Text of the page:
Onychomycoses are fungal nail infections affecting predominantly toenails, and mainly caused by dermatophyte fungi, molds and some Candida species. Nail infections can be mild with purely cosmetic implications, but they can also negatively influence quality of life. The deep-seated nature of fungi within the nail plate, prolonged treatment, poor patient adherence, frequent recurrences, and development of resistance to various antimicrobial agents make onychomycosis difficult to successfully treat.
When and how should clinicians prescribe systemic and topical antifungal drugs for onychomycosis?
A narrative review was undertaken of the current literature identified in Medline, Scopus, CINAHL, the Cochrane library, and Google Scholar.
Treatment is often lengthy and requires persistence and patient education. Definitive mycological diagnosis, and an individualized evaluation of risks and benefits of different treatments are imperative before initiating therapy. The choice of treatment can be influenced by the age and general health of the patient, the causative organism, the number of affected nails, and the extent of nail involvement. Oral antifungals offer greater likelihood of a cure than topicals, but oral therapy carries greater risks and requires closer monitoring. Oral terbinafine is the treatment of choice, followed by itraconazole pulse regimen. The newly approved topical agents, efinaconazole and tavaborole, were superior to placebo in clinical trials and appear to produce slightly improved mycological cure rates compared to previous topicals, but further direct comparisons are needed.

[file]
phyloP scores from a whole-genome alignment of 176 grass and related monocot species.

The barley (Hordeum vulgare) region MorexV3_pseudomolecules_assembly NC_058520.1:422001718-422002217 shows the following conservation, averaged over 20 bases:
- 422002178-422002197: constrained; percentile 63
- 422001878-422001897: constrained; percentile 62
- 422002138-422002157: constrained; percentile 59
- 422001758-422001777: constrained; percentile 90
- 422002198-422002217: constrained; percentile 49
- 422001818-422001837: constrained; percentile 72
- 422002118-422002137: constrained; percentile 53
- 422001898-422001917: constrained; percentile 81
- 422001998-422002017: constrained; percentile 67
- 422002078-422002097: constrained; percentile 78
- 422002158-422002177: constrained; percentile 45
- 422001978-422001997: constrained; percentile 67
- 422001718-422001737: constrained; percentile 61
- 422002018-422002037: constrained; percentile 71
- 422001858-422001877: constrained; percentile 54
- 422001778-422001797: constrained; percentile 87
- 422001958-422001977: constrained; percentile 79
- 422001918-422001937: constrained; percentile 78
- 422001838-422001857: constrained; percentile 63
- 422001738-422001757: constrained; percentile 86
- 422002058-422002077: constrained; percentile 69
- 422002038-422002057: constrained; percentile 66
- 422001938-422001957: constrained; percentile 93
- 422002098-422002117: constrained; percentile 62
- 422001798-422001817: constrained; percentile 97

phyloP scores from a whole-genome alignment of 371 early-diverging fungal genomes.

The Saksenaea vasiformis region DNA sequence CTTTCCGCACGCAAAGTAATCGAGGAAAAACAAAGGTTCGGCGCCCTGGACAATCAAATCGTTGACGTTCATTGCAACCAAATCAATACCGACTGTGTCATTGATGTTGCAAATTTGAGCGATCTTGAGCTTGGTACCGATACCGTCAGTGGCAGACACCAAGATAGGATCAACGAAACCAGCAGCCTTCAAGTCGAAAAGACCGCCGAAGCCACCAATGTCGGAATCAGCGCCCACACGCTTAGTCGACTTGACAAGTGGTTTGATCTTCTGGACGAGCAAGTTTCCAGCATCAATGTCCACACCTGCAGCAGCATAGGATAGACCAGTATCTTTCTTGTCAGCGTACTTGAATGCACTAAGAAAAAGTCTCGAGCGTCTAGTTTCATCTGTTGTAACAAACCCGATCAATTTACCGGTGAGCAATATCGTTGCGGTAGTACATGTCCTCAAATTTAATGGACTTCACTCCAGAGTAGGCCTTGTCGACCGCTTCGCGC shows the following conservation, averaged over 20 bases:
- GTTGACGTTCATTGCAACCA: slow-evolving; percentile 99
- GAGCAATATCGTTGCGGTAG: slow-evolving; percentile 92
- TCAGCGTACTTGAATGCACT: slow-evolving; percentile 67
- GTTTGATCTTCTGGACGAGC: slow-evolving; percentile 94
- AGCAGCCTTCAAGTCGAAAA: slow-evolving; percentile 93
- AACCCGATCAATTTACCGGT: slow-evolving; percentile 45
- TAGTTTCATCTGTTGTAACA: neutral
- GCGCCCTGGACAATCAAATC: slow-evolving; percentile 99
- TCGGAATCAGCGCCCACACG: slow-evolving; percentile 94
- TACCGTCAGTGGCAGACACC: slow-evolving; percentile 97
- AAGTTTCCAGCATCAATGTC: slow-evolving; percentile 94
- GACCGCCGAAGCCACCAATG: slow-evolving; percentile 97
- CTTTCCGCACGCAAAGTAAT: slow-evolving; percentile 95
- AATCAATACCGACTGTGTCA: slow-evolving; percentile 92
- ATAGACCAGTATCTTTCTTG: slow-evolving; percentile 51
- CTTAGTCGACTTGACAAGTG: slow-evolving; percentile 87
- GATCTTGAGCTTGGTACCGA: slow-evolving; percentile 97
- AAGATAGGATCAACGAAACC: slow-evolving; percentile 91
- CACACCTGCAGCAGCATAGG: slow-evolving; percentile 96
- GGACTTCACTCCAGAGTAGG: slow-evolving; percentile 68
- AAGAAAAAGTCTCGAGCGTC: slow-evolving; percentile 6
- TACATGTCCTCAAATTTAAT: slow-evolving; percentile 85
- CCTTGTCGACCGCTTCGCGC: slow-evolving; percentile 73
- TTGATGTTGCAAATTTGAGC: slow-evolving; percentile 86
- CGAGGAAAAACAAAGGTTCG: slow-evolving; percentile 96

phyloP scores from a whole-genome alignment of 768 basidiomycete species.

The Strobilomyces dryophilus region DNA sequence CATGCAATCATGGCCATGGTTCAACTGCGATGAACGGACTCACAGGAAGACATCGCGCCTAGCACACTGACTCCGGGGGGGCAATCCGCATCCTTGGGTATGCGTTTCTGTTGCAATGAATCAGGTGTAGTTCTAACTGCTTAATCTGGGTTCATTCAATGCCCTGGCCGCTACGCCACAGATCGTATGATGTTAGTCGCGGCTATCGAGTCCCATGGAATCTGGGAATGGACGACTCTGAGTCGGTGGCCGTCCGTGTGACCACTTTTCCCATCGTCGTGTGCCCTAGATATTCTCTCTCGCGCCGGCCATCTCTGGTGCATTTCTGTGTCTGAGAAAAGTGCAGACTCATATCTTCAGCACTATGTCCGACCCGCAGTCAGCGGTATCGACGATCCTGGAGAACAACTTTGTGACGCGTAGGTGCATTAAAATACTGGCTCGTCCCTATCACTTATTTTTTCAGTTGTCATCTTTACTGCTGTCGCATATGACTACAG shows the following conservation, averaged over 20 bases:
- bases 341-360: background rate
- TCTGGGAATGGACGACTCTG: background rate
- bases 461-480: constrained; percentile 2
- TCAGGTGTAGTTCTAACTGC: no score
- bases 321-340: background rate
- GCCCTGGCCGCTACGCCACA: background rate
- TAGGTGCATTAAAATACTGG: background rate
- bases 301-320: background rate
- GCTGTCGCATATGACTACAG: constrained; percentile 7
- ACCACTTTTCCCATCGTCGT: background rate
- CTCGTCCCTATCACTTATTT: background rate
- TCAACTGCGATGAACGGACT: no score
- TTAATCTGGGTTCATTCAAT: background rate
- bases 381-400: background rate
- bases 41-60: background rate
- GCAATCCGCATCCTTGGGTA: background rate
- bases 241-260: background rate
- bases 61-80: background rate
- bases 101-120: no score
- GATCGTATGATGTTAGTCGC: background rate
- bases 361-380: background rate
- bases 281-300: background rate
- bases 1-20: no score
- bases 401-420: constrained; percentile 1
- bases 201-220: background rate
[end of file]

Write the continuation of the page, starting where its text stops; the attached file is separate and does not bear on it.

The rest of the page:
The treatment of onychomycosis can be challenging, as most therapeutic options are lengthy, expensive and potentially unsuccessful.
1Faculty of Health, University of Canberra, Bruce, Canberra, Australian Capital Territory, Australia;
2Faculty of Health, University of Tasmania, Hobart, Tasmania, Australia; and
3The Canberra Hospital, Garran, Australian Capital Territory, Australia.
Author for correspondence: Faculty of Health, University of Canberra, Building 12, Room D36, Kirinari St, Bruce, Canberra, ACT 2601, Australia. E-mail: Jackson.Thomas@canberra.edu.au
The authors have no conflicts of interest to declare.